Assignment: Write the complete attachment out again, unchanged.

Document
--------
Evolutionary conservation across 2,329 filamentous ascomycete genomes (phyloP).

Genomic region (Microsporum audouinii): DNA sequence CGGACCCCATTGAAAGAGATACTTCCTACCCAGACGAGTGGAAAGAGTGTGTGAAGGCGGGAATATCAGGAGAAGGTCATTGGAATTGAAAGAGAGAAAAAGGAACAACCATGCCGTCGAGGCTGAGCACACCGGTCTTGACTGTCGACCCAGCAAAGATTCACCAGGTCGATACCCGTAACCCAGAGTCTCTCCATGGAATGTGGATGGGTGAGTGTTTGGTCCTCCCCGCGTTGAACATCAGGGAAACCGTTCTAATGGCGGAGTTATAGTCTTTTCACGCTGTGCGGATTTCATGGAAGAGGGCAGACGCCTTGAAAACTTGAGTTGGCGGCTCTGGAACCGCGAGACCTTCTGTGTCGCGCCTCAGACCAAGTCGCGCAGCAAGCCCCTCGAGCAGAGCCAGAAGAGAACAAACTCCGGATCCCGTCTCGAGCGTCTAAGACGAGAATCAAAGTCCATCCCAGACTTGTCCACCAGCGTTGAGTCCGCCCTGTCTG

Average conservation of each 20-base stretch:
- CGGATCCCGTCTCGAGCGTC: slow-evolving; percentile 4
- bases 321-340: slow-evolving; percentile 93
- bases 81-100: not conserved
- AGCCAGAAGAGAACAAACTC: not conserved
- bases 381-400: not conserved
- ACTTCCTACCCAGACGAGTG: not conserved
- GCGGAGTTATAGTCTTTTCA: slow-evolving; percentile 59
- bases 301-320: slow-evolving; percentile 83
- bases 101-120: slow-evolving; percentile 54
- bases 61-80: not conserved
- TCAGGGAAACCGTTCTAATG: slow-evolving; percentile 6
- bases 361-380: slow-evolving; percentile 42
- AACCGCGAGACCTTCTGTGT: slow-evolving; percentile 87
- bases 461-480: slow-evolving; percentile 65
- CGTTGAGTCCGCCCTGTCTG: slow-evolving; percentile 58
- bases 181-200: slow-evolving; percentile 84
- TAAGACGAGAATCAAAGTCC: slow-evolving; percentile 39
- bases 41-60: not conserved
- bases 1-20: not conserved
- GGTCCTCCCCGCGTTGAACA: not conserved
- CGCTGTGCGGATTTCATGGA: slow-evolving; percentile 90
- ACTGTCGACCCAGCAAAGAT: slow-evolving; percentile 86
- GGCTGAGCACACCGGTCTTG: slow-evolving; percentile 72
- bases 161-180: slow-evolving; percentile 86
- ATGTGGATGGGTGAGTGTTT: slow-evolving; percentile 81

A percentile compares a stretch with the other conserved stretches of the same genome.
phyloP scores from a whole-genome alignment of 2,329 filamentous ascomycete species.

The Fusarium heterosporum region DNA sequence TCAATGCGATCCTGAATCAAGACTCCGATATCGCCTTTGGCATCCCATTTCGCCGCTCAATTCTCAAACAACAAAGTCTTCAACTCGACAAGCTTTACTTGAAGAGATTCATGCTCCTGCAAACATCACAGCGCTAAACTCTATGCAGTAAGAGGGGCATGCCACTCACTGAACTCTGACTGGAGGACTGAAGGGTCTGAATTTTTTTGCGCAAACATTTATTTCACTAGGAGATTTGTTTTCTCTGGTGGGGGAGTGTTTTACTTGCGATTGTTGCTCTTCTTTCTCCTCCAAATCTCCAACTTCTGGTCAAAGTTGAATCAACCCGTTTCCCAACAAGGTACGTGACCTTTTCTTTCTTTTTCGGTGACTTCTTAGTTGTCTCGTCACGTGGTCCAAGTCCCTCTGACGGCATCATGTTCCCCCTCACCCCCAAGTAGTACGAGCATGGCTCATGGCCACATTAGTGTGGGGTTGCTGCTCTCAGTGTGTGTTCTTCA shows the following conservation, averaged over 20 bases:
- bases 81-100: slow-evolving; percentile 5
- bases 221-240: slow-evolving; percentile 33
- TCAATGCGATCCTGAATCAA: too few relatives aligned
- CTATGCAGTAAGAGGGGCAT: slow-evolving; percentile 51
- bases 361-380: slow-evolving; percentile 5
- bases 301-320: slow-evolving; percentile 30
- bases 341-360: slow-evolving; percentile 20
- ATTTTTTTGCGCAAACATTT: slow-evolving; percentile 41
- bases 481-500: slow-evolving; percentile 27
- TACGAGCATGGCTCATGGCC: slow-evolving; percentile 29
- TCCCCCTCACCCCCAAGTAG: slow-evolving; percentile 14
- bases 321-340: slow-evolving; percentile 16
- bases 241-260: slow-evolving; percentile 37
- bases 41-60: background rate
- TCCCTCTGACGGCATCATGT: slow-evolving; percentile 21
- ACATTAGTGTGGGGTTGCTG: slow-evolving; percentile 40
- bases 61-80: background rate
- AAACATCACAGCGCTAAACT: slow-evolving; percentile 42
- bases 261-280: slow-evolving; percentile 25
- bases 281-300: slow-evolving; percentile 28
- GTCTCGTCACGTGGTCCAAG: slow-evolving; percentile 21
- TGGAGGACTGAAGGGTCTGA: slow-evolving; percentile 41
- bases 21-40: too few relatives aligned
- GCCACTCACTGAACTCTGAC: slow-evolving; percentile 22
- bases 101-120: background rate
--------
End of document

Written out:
Evolutionary conservation across 2,329 filamentous ascomycete genomes (phyloP).

Genomic region (Microsporum audouinii): DNA sequence CGGACCCCATTGAAAGAGATACTTCCTACCCAGACGAGTGGAAAGAGTGTGTGAAGGCGGGAATATCAGGAGAAGGTCATTGGAATTGAAAGAGAGAAAAAGGAACAACCATGCCGTCGAGGCTGAGCACACCGGTCTTGACTGTCGACCCAGCAAAGATTCACCAGGTCGATACCCGTAACCCAGAGTCTCTCCATGGAATGTGGATGGGTGAGTGTTTGGTCCTCCCCGCGTTGAACATCAGGGAAACCGTTCTAATGGCGGAGTTATAGTCTTTTCACGCTGTGCGGATTTCATGGAAGAGGGCAGACGCCTTGAAAACTTGAGTTGGCGGCTCTGGAACCGCGAGACCTTCTGTGTCGCGCCTCAGACCAAGTCGCGCAGCAAGCCCCTCGAGCAGAGCCAGAAGAGAACAAACTCCGGATCCCGTCTCGAGCGTCTAAGACGAGAATCAAAGTCCATCCCAGACTTGTCCACCAGCGTTGAGTCCGCCCTGTCTG

Average conservation of each 20-base stretch:
- CGGATCCCGTCTCGAGCGTC: slow-evolving; percentile 4
- bases 321-340: slow-evolving; percentile 93
- bases 81-100: not conserved
- AGCCAGAAGAGAACAAACTC: not conserved
- bases 381-400: not conserved
- ACTTCCTACCCAGACGAGTG: not conserved
- GCGGAGTTATAGTCTTTTCA: slow-evolving; percentile 59
- bases 301-320: slow-evolving; percentile 83
- bases 101-120: slow-evolving; percentile 54
- bases 61-80: not conserved
- TCAGGGAAACCGTTCTAATG: slow-evolving; percentile 6
- bases 361-380: slow-evolving; percentile 42
- AACCGCGAGACCTTCTGTGT: slow-evolving; percentile 87
- bases 461-480: slow-evolving; percentile 65
- CGTTGAGTCCGCCCTGTCTG: slow-evolving; percentile 58
- bases 181-200: slow-evolving; percentile 84
- TAAGACGAGAATCAAAGTCC: slow-evolving; percentile 39
- bases 41-60: not conserved
- bases 1-20: not conserved
- GGTCCTCCCCGCGTTGAACA: not conserved
- CGCTGTGCGGATTTCATGGA: slow-evolving; percentile 90
- ACTGTCGACCCAGCAAAGAT: slow-evolving; percentile 86
- GGCTGAGCACACCGGTCTTG: slow-evolving; percentile 72
- bases 161-180: slow-evolving; percentile 86
- ATGTGGATGGGTGAGTGTTT: slow-evolving; percentile 81

A percentile compares a stretch with the other conserved stretches of the same genome.
phyloP scores from a whole-genome alignment of 2,329 filamentous ascomycete species.

The Fusarium heterosporum region DNA sequence TCAATGCGATCCTGAATCAAGACTCCGATATCGCCTTTGGCATCCCATTTCGCCGCTCAATTCTCAAACAACAAAGTCTTCAACTCGACAAGCTTTACTTGAAGAGATTCATGCTCCTGCAAACATCACAGCGCTAAACTCTATGCAGTAAGAGGGGCATGCCACTCACTGAACTCTGACTGGAGGACTGAAGGGTCTGAATTTTTTTGCGCAAACATTTATTTCACTAGGAGATTTGTTTTCTCTGGTGGGGGAGTGTTTTACTTGCGATTGTTGCTCTTCTTTCTCCTCCAAATCTCCAACTTCTGGTCAAAGTTGAATCAACCCGTTTCCCAACAAGGTACGTGACCTTTTCTTTCTTTTTCGGTGACTTCTTAGTTGTCTCGTCACGTGGTCCAAGTCCCTCTGACGGCATCATGTTCCCCCTCACCCCCAAGTAGTACGAGCATGGCTCATGGCCACATTAGTGTGGGGTTGCTGCTCTCAGTGTGTGTTCTTCA shows the following conservation, averaged over 20 bases:
- bases 81-100: slow-evolving; percentile 5
- bases 221-240: slow-evolving; percentile 33
- TCAATGCGATCCTGAATCAA: too few relatives aligned
- CTATGCAGTAAGAGGGGCAT: slow-evolving; percentile 51
- bases 361-380: slow-evolving; percentile 5
- bases 301-320: slow-evolving; percentile 30
- bases 341-360: slow-evolving; percentile 20
- ATTTTTTTGCGCAAACATTT: slow-evolving; percentile 41
- bases 481-500: slow-evolving; percentile 27
- TACGAGCATGGCTCATGGCC: slow-evolving; percentile 29
- TCCCCCTCACCCCCAAGTAG: slow-evolving; percentile 14
- bases 321-340: slow-evolving; percentile 16
- bases 241-260: slow-evolving; percentile 37
- bases 41-60: background rate
- TCCCTCTGACGGCATCATGT: slow-evolving; percentile 21
- ACATTAGTGTGGGGTTGCTG: slow-evolving; percentile 40
- bases 61-80: background rate
- AAACATCACAGCGCTAAACT: slow-evolving; percentile 42
- bases 261-280: slow-evolving; percentile 25
- bases 281-300: slow-evolving; percentile 28
- GTCTCGTCACGTGGTCCAAG: slow-evolving; percentile 21
- TGGAGGACTGAAGGGTCTGA: slow-evolving; percentile 41
- bases 21-40: too few relatives aligned
- GCCACTCACTGAACTCTGAC: slow-evolving; percentile 22
- bases 101-120: background rate